Site as subject and building the big box
By Gretchen Giles
Driving past the Luther Burbank Center for the Arts on Highway 101 is not much of a much. An RV sale seems ubiquitously splayed out on the back acres; the spire-spiked fountain in front may have once remarked the heavens but now does little to inspire Julio Iglesias fans; and the large lift of the roof recalls the worst of 1970s sacred design. But as with two other major museums in Sonoma County, the recently renamed Museum of Contemporary Art housed at the LBC may be leading a new charge in the design trends of the North Bay.
Launching its SpaceFace architectural competition, the LBC is soliciting a new design for its Museum of Contemporary Art from some 48 area architects, intending to relocate the MOCA from its current spot off to the east side of the campus to a prominent spot smack in front of the lobby doors, smack in front of the freeway. The first round of proposals will be shown to the public at the "Contemporary Perspectives" auction event on Saturday, May 1, and three finalists will move forward with their designs in a second competition from there.
SpaceFace is the first phase of a capital fundraising campaign that the LBC is launching, looking to update and revamp many sections of this 53-acre arts campus over the next 15 years. Funding has already been secured to open a cabaret room inside and permanent outdoor festival facilities outside. Pending plans include the installation of a large outdoor amphitheater and a 2,500-seat indoor theater with a full backstage fly section and other amenities making it suitable for major ballet and theatrical performances.
"I'm not attached to the current architecture," MOCA director Gay Dawson says drily of her museum space. "I'm looking for a transformation." Aiming to more than double its exhibition space to over 5,000 square feet in the new building--which will hopefully open its doors in 2007--the MOCA aims to better attract traveling exhibitions, such as those sponsored by the Smithsonian and other museums, which need more room than the MOCA can currently accommodate.
One of the architects submitting a proposal, who asked that his name not be used in the event that it skews his proposal's chances of being considered, says, "I think that it has much more to do with the freeway than it does with the existing building. At least, that's our take on it. The existing building already has some pretty powerful things happening.
"Some architects will probably render [the new museum] like a screen; others will try to make it fit with the existing building. Our strategy is probably more the former. For us, it has to do with trying to create a compelling space for art. In a way, we craft a house and a museum similarly in that it's about the experience of moving to and moving through a space. That's how meaning is created: what you see as you approach a museum or a house, what you experience as you move through them and what you see as you move through them--the building as an object, but also the site as a subject."
In speaking of subject, Sonoma County Museum executive director Ariege Arseguel uses the term "Bilbao effect" to describe what she anticipates will happen once her museum receives its remodel and full-block expansion under the direction of architect Michael Maltzan, whose most recent high-profile project was the remodel of the Queens MOMA in New York. "We intend to blow people away with this building," Arseguel says, her voice barely contained. The "Bilbao effect," she explains, is what happened to Bilbao, Spain, after Frank O. Gehry's Guggenheim Museum was installed. "It took a depressed blue-collar economy and put it on the map," Arseguel says. "Cultural tourism is off the charts there now. It has completely changed that economy. That's sort of the model that we're thinking about. We certainly feel that this county deserves it."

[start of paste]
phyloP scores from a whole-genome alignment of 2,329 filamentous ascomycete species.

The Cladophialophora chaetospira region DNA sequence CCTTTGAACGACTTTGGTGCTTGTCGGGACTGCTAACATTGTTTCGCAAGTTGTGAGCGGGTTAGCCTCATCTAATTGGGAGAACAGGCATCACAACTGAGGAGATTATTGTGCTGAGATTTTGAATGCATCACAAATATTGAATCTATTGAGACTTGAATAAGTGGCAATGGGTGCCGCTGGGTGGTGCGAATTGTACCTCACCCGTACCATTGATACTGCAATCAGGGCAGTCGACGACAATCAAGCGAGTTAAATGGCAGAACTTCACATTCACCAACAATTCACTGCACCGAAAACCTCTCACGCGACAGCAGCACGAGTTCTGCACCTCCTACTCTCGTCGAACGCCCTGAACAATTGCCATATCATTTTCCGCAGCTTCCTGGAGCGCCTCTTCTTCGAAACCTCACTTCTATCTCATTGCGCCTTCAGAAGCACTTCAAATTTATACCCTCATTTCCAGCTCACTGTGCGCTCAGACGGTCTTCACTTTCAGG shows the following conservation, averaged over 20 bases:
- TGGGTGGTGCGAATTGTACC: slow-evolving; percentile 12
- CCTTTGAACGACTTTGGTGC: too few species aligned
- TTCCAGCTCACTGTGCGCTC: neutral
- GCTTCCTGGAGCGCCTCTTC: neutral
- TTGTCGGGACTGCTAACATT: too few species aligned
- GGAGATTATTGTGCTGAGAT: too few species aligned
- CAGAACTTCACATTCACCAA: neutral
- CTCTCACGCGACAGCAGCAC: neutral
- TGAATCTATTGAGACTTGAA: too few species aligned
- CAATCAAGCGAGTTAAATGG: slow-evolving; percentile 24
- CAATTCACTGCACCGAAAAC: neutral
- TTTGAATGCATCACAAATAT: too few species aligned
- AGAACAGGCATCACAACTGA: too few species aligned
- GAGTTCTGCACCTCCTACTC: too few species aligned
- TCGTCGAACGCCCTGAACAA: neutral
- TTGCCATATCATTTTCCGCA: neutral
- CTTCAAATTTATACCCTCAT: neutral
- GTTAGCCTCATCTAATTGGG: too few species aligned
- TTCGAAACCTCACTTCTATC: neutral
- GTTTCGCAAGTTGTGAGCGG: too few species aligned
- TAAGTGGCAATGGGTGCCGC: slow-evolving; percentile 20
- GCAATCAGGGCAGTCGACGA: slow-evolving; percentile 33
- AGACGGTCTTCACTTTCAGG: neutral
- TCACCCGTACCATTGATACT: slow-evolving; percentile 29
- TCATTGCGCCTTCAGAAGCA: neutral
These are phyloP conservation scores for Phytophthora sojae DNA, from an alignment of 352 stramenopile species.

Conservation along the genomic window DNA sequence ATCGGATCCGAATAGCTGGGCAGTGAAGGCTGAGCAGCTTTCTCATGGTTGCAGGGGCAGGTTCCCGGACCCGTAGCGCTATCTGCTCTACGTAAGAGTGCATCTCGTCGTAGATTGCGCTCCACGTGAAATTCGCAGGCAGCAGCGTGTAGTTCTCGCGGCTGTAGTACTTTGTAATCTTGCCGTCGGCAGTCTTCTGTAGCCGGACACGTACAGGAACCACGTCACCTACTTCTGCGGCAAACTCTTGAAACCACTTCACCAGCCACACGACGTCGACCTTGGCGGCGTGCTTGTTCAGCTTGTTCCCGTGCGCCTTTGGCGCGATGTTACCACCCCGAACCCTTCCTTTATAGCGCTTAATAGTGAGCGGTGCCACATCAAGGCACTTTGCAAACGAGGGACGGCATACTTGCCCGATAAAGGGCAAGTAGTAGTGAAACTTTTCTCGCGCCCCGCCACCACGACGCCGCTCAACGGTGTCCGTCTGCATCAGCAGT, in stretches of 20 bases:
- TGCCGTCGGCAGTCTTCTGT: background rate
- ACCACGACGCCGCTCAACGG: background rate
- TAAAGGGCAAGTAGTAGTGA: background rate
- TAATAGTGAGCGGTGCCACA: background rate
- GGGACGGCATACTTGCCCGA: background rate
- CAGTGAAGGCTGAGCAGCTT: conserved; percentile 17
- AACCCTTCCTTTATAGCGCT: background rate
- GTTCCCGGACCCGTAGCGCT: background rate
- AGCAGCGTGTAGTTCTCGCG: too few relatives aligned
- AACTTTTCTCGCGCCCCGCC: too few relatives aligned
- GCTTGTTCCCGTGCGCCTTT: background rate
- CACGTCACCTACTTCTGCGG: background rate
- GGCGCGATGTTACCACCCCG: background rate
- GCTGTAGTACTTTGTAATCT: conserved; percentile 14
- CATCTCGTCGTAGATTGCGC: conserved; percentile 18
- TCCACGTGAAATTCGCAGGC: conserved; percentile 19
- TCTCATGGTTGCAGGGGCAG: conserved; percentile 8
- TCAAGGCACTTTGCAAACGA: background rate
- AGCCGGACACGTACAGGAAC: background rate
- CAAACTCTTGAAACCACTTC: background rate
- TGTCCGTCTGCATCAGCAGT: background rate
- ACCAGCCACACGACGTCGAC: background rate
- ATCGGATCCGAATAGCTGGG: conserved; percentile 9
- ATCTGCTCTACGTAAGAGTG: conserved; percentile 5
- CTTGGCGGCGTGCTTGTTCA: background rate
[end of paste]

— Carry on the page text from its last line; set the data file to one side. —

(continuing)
Fundraising may still be underway for the MOCA and SCM, but the Sonoma Valley Museum of Art has already completed its remodel on Broadway Avenue in downtown Sonoma. Formerly a nondescript storefront, the new SVMA, opened to the public last month, is now a yowza example of urban remodeling, designed by Sonoma architects Mark Zall and Michael Ross of Ross Drulis Cusenbery. A huge open space with side doors that literally roll up for the sidewalk, the new SVMA is a box in the best sense of the word, with high ceilings and an industrial stripped-chic that offers its own pleasures to walk around inside of but doesn't compete with the art.
"We used proportion, scale and rhythm to create a sense of permanence and place," Zall says. "We have attempted to create a flexible, dynamic, state-of-the-art infrastructure that will allow SVMA to change over time, invite the visitor to enter and support a rewarding museum experience."
The unidentified MOCA contender muses, "What's interesting about contemporary art as opposed to other, more classical art is that the form is unknown. Rather than painting and sculpture, it's installation art, mixed media, video art. [A museum] needs to be more of a blank container that has flexibility built within it for multiple formats, and I think that's probably the biggest issue for a contemporary museum versus an art museum."
Whether the North Bay building boom in museums will counter this remains to be seen.
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From the April 21-27, 2004 issue of the North Bay Bohemian.